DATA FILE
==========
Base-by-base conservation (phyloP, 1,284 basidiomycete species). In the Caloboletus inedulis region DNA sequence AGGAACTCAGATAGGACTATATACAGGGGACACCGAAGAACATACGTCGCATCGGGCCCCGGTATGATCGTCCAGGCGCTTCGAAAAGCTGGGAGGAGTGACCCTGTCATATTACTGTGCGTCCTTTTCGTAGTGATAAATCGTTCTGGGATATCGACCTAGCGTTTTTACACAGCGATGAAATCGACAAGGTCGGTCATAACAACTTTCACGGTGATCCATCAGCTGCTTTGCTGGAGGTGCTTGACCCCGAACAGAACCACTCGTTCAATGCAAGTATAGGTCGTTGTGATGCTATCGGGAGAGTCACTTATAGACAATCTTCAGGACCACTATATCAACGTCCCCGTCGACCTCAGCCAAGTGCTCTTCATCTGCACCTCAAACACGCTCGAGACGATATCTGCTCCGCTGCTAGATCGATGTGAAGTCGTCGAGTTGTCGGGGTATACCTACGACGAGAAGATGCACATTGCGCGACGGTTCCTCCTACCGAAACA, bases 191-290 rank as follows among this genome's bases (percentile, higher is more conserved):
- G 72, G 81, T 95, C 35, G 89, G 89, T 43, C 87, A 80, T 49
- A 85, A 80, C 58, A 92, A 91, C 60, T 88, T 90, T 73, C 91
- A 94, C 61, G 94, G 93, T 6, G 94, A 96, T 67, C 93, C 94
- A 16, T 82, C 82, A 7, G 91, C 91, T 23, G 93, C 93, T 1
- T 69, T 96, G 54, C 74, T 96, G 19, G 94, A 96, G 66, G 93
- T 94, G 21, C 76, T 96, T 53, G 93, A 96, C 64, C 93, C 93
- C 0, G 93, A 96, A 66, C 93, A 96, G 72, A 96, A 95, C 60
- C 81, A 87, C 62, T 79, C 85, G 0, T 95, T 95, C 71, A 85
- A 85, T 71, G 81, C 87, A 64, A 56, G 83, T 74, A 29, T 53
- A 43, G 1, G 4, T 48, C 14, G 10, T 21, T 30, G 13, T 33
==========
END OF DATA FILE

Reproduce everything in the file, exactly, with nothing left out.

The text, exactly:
Base-by-base conservation (phyloP, 1,284 basidiomycete species). In the Caloboletus inedulis region DNA sequence AGGAACTCAGATAGGACTATATACAGGGGACACCGAAGAACATACGTCGCATCGGGCCCCGGTATGATCGTCCAGGCGCTTCGAAAAGCTGGGAGGAGTGACCCTGTCATATTACTGTGCGTCCTTTTCGTAGTGATAAATCGTTCTGGGATATCGACCTAGCGTTTTTACACAGCGATGAAATCGACAAGGTCGGTCATAACAACTTTCACGGTGATCCATCAGCTGCTTTGCTGGAGGTGCTTGACCCCGAACAGAACCACTCGTTCAATGCAAGTATAGGTCGTTGTGATGCTATCGGGAGAGTCACTTATAGACAATCTTCAGGACCACTATATCAACGTCCCCGTCGACCTCAGCCAAGTGCTCTTCATCTGCACCTCAAACACGCTCGAGACGATATCTGCTCCGCTGCTAGATCGATGTGAAGTCGTCGAGTTGTCGGGGTATACCTACGACGAGAAGATGCACATTGCGCGACGGTTCCTCCTACCGAAACA, bases 191-290 rank as follows among this genome's bases (percentile, higher is more conserved):
- G 72, G 81, T 95, C 35, G 89, G 89, T 43, C 87, A 80, T 49
- A 85, A 80, C 58, A 92, A 91, C 60, T 88, T 90, T 73, C 91
- A 94, C 61, G 94, G 93, T 6, G 94, A 96, T 67, C 93, C 94
- A 16, T 82, C 82, A 7, G 91, C 91, T 23, G 93, C 93, T 1
- T 69, T 96, G 54, C 74, T 96, G 19, G 94, A 96, G 66, G 93
- T 94, G 21, C 76, T 96, T 53, G 93, A 96, C 64, C 93, C 93
- C 0, G 93, A 96, A 66, C 93, A 96, G 72, A 96, A 95, C 60
- C 81, A 87, C 62, T 79, C 85, G 0, T 95, T 95, C 71, A 85
- A 85, T 71, G 81, C 87, A 64, A 56, G 83, T 74, A 29, T 53
- A 43, G 1, G 4, T 48, C 14, G 10, T 21, T 30, G 13, T 33